I’m honored to have one of my pieces, “A Dead Rose”, selected by juror Amy Holmes George for inclusion the Darkroom Gallery - Portrait 2019 exhibit.
“The heart doth recognise thee,
Alone, alone! The heart doth smell thee sweet,
Doth view thee fair, doth judge thee most complete,-
Though seeing now those changes that disguise thee.”
Excerpt from A Dead Rose by Elizabeth Barrett Browning
Model credit: Astrid Kallsen
A few thoughts on post processing in the digital world.
There is an incredibly large pool of resources available on the Internet and I use many of them regularly. Most of what I use them for is to gain the technical knowledge of the tools to achieve some desired result. That is to say that my approach is to gain the technical knowledge and then the real work begins. The real work being applying that knowledge to achieve the results I’m looking for in my photographs. It’s clear that we work hard and are passionate about our work. Editing, or post processing as I prefer to call it is a critical component in the process of making strong photographs. The result, however, starts at the beginning when the concept is conceived, the set designed, etc… If any of these steps fail or break down, no amount of post processing can fix it. If you begin with a strong concept and image the editing becomes much easier unless you’re doing composites or something that requires extensive post processing in which case the technical skills become more of a factor. Either way it takes time and practice. I’ll spend time post processing images that no one will ever see as a means of developing my vision and the technical skills required to achieve it.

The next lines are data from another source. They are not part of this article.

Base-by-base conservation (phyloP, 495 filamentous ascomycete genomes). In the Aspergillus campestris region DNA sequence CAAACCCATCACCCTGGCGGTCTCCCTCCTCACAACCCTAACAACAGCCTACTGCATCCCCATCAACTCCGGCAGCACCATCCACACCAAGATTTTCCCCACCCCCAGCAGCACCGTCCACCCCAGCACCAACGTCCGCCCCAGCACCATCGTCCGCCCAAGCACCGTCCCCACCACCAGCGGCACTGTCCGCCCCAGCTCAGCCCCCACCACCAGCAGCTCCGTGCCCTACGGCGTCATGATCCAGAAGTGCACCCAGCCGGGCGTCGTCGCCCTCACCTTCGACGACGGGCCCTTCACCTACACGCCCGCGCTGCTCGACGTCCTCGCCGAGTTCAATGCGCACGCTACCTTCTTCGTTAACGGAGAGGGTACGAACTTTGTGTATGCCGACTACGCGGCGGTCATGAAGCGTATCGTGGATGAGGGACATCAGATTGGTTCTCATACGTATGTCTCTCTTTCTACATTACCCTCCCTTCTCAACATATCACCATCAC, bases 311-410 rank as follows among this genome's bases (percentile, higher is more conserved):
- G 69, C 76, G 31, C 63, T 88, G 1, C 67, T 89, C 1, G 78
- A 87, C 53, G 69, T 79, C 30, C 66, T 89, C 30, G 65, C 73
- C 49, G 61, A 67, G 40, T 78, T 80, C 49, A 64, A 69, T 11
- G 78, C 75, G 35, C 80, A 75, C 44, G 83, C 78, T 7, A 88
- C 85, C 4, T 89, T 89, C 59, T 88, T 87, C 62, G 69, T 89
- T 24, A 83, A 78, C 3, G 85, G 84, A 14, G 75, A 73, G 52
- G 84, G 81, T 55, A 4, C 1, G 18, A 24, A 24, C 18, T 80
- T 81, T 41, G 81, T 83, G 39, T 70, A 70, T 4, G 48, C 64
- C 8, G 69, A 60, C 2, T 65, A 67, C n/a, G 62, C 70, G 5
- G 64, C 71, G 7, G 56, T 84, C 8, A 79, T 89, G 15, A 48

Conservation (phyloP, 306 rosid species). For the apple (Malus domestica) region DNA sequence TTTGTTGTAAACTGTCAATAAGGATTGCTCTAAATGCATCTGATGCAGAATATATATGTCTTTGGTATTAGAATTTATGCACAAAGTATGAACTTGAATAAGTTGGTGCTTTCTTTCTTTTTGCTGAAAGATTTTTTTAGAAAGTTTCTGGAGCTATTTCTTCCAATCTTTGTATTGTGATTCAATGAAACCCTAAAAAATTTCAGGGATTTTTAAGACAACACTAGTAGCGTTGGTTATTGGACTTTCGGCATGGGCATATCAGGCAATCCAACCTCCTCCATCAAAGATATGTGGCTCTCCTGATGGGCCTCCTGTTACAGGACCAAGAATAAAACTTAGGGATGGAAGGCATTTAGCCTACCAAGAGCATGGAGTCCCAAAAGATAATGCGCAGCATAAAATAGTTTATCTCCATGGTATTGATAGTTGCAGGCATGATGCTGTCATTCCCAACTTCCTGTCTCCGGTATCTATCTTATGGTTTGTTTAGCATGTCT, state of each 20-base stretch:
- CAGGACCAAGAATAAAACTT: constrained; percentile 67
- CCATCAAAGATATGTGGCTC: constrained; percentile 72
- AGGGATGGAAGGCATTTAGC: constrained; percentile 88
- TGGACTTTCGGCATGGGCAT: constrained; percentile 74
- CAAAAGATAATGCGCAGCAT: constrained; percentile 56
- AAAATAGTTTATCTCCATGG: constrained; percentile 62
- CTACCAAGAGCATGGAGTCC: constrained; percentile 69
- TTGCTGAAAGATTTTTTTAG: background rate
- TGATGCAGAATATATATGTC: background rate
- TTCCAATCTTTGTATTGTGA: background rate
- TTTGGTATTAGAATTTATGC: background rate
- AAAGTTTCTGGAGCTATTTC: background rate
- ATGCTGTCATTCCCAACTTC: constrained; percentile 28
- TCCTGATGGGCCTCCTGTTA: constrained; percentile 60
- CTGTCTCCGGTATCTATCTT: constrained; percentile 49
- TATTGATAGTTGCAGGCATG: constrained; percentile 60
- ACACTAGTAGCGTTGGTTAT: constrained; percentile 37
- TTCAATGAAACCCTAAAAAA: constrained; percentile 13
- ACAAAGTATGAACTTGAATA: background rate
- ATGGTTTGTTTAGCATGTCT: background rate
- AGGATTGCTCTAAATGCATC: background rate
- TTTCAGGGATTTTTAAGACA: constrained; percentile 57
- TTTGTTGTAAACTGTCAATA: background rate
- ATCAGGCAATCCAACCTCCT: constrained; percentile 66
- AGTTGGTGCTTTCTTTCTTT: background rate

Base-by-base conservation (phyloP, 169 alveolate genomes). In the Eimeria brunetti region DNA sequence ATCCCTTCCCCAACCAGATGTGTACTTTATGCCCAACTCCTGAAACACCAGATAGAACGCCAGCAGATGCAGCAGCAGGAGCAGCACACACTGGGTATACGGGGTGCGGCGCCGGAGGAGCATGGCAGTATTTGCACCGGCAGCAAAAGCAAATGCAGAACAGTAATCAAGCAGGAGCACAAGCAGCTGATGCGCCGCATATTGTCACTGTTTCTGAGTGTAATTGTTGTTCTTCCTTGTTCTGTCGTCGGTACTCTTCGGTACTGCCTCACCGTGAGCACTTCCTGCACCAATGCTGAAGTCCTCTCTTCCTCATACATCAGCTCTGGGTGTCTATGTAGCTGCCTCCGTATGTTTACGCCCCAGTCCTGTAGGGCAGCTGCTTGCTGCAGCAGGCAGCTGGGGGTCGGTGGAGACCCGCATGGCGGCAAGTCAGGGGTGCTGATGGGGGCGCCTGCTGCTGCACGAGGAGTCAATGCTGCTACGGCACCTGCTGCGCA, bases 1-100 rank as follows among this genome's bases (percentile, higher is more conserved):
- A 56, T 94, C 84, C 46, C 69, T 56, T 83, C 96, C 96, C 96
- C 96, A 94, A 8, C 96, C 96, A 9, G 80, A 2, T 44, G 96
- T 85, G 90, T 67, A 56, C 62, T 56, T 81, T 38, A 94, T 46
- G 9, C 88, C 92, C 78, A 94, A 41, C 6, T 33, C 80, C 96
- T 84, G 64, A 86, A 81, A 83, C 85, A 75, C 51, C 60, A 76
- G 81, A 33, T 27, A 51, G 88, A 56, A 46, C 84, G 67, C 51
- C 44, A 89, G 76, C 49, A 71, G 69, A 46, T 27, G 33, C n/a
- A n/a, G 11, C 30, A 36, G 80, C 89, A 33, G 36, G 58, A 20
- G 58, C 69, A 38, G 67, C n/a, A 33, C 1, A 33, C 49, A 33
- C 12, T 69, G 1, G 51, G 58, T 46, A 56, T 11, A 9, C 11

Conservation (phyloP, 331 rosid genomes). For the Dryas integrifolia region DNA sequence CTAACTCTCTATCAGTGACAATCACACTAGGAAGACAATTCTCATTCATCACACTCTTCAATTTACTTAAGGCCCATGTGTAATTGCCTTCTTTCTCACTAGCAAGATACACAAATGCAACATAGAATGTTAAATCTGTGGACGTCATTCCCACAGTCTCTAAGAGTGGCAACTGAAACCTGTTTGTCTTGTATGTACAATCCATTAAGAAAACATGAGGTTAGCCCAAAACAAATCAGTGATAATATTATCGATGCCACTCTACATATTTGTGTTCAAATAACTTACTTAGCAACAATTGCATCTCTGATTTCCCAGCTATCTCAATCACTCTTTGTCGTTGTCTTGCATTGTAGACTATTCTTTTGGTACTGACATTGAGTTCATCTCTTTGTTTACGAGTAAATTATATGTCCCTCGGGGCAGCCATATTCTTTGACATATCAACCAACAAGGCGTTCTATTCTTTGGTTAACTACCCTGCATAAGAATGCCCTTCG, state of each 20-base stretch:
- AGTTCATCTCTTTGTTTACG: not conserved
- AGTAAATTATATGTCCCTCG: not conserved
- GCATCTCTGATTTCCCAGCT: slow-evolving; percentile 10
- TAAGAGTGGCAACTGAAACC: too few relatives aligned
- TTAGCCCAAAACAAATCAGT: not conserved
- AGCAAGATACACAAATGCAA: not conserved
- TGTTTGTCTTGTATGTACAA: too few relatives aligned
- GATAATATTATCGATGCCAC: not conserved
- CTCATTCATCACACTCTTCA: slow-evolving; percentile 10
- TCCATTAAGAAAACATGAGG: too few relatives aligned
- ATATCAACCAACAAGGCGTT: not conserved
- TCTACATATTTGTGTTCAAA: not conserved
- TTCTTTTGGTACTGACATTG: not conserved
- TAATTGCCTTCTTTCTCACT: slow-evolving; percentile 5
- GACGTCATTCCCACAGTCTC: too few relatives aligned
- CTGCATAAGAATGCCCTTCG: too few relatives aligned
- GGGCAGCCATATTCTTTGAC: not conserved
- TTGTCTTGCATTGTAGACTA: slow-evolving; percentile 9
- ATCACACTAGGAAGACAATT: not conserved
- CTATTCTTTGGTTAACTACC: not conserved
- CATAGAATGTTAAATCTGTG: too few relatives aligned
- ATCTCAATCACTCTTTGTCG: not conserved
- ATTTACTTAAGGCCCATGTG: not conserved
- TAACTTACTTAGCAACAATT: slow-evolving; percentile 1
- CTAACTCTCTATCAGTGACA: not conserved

I’ve been attracted to photography and strong photographs for as long as I can remember. There’s an element in them that speaks deeply to me. I’m not even sure I can find words to adequately describe it so let’s just say I love photography and it’s a large part of my everyday life. It provides joy, motivation, excitement reward, satisfaction etc…
My serious commitment to fine art photography and making my own strong pictures began quite a few years ago with a workshop I attended in Maine with Cig Harvey. This workshop was titled “The Photographer’s Eye” and was all about seeing. I think I spent about a year arriving at the decision on the workshop and instructor that I felt would provide the most benefit for me. My decision was perfect and what I learned that week serves as a solid foundation for my photography and the work I do.
The photograph shown here is titled “First Day” and is the representative picture from that week and my foundation in photography. The first assignment for the week on the first morning was to shoot a roll of film (36 exposures) in our rooms before going out of the room. That’s right, 35mm film and no screen on the back of the camera. A huge challenge for the novice that I was at the time. I pushed forward and completed the assignment. The photograph you see here came from that roll of film and still holds deep meaning for me.